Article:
|FIRM||Smallwood, Reynolds, Stewart, Stewart & Associates|
|SQ. FT.||81,000 SQF|
Chick-Fil-A’s got a new incubator. Not for eggs. The family-owned fast-food chain, known for its boneless breast-of-chicken sandwich, asked Smallwood, Reynolds, Stewart, Stewart & Associates to transform a decade-old concrete warehouse in Atlanta into a hub of innovation nicknamed Hatch. This is where the company’s team of 20 architects and graphic designers tests and launches ideas, be they for entire restaurants or individual menu items.
The client connection dates back to 1980 for Smallwood, Reynolds, Stewart, Stewart & Associates. That’s when the firm built Chick-Fil-A’s corporate campus, two low-rise buildings on 72 parklike acres. Interiors were befitting of the era: a combination of cubicles and private offices. “We reconfigured those spaces over the years, until there was just no more room,” design associate Jack Pruitt begins. The warehouse across the street, however, had plenty, 81,000 square feet—inviting a seismic shift in corporate culture. “Designing a rough, intentionally imperfect environment for collaboration opened up a whole new world for the employees,” Pruitt continues. The unfinished aspects would encourage taking risks and getting messy.
Which certainly isn’t to say that the design itself is sloppy. Pruitt and project manager Amanda Wing masterminded every detail, down to graphics developed with two consultants. It’s through the cheeky graphics that function zones are identified: Incubator, Nest, Feeder, Pen, and Coop. Artistic elements were part of the program, too. Visible from reception, an installation of red cardboard boxes explodes across a wall, while a series of large arrows painted in primary colors looks like it could be an Ellsworth Kelly. Chick-Fil-A even got the Savannah College of Art and Design involved for a Georgia tie-in. SCAD’s contribution to Hatch came in conceptual form: A pair of giant bird’s nests anchor one end of the café, aka the Feeder—their tangled twigs fitting in well with the reclaimed barn wood used for paneling and tabletops.
Barn wood is among the recurring elements introduced in reception, where planks compose the impressive canopy over the desk and the paneling behind. Flooring of scored and sealed concrete appears here first, as does the motif of arrows. Symbolizing innovation, they morph through various shapes and colors on a bank of eight video monitors mounted on the angled wall where reception proper transitions into the main circulation path used both by Chick-Fil-A executives, eager to catch up on the latest endeavor, and by visiting corporate groups, curious to gain insight into the company. A few steps farther along this route, a?mixed-media installation defines the Way We Innovate with the help of text that crosses the floor and climbs a wall to reach more arrows, in a rainbow of matching colors.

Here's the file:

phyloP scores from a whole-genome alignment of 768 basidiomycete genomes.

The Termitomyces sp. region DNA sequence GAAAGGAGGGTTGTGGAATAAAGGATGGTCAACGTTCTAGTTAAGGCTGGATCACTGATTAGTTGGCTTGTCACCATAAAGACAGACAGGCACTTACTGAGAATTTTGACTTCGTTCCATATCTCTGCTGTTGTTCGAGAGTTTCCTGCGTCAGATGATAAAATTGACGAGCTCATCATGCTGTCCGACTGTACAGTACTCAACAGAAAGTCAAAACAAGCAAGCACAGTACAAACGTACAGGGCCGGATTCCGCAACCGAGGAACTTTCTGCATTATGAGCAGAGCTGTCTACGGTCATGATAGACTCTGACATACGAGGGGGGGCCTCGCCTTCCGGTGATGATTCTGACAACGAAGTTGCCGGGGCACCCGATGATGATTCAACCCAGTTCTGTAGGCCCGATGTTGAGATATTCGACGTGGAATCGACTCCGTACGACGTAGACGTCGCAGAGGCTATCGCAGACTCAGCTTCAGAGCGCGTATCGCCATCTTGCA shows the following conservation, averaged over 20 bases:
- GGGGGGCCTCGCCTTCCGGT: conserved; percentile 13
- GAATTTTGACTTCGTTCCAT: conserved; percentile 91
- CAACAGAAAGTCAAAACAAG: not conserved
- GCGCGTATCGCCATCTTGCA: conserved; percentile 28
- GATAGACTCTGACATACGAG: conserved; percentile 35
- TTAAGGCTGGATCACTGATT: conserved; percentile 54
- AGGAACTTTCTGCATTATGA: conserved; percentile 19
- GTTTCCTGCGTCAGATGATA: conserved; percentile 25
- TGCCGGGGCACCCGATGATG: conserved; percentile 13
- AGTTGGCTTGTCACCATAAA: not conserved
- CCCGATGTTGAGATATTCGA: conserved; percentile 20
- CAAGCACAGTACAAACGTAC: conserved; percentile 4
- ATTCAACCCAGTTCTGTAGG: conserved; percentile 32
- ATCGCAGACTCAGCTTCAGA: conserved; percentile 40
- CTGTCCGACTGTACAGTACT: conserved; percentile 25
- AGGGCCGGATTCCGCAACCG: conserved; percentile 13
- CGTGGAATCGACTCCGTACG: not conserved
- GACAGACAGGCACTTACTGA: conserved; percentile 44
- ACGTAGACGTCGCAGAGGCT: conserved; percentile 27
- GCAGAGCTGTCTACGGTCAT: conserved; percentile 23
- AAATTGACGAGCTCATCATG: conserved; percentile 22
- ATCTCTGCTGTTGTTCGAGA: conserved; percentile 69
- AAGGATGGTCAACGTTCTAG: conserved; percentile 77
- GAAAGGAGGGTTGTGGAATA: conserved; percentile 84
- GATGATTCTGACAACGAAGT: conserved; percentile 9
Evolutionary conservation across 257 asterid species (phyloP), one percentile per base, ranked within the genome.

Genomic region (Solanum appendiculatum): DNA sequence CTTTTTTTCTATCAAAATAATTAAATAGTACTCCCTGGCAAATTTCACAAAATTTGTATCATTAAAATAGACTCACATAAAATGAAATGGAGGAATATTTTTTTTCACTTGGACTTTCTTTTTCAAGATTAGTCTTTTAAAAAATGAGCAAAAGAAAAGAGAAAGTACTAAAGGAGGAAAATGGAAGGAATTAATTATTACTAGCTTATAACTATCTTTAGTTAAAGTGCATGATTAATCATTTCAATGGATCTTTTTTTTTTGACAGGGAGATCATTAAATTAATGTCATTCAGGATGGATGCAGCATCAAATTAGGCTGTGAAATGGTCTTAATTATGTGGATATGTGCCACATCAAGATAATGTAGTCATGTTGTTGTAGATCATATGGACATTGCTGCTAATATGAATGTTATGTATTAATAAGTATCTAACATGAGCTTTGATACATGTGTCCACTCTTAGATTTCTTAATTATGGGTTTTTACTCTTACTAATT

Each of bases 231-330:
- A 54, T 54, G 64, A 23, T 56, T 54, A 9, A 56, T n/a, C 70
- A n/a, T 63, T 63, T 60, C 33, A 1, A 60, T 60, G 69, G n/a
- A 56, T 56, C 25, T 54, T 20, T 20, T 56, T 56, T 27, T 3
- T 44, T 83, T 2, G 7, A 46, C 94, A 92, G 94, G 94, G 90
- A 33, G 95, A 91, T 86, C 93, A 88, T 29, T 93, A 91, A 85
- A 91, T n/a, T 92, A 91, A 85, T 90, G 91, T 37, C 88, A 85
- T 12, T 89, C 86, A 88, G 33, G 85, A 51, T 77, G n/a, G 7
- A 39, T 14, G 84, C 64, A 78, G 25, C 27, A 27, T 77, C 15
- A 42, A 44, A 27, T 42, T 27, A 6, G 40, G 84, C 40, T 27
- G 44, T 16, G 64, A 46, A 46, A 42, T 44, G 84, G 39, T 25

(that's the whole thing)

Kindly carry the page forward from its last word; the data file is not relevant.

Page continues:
Each end of the warehouse contains operations-related zones, including two working kitchens. In between, function areas are roughly mapped out by frosted-acrylic dividers and storefront systems and emphasized by suspended canopies with acoustical properties. Center-stage sits a full restaurant mock-up, complete with drive-through window. (Bikes are?the drive-through vehicles of choice.) It’s flanked by the design studio, the Pen for short, and an office area, the Coop. The latter combines private offices with meeting rooms and a benching system that’s primarily for personnel crossing over from the main campus. Ad hoc brainstorming sessions take place not in a standard break-out area but in the Incubator, all 8,000 square feet of it. Set up with chairs and tables on casters, it’s eminently flexible. And the message is clear: The word lead is spelled out in 4-foot-high freestanding capital letters surfaced in Coca-Cola bottle caps and pieces of cans—an apt choice, this being Coke’s hometown.
Recycling a few cans for artistic purposes is one thing. Chick-Fil-A puts its restaurant re-cycling efforts in the spotlight at the nexus of the Incubator, the Coop, and the drive-through—approximately halfway through the tour loop. A display built from wooden packing crates, stacked 10 feet high, proclaims “Environmental Stewardship” in red paint, while individual crates hold paper or Styrofoam from cups. For commentary, text on a backlit side panel explains how the company hopes to divert 140,000 cups a year from landfill. If anyone asks, no, Hatch is not LEED-certified. However, its upcoming companion piece, an adjacent warehouse being converted by Smallwood, Reynolds, Stewart, Stewart, is aiming for Silver or Gold status. The new facility will be dedicated to food experimentation—a tasty accompaniment.
Howard Stewart; Craig Nixon; Jamie Case; Lindsey Morris; Stephen Dubberly; Jeffrey Miller; Joseph Stryker: Smallwood, Reynolds, Stewart, Stewart & Associates. Matchstic; Orange Sparkle Ball: Graphics Consultants. Stanley D. Lindsey and Associates; Pes Structural Engineers: Structural Engineers. Mckenney’s: Mechanical Engineer. Conway & Owen: Electrical, Plumbing Engineer. Glass Graphics: Glasswork. Choate Construction; J.E. Dunn Construction Group: General Contractors.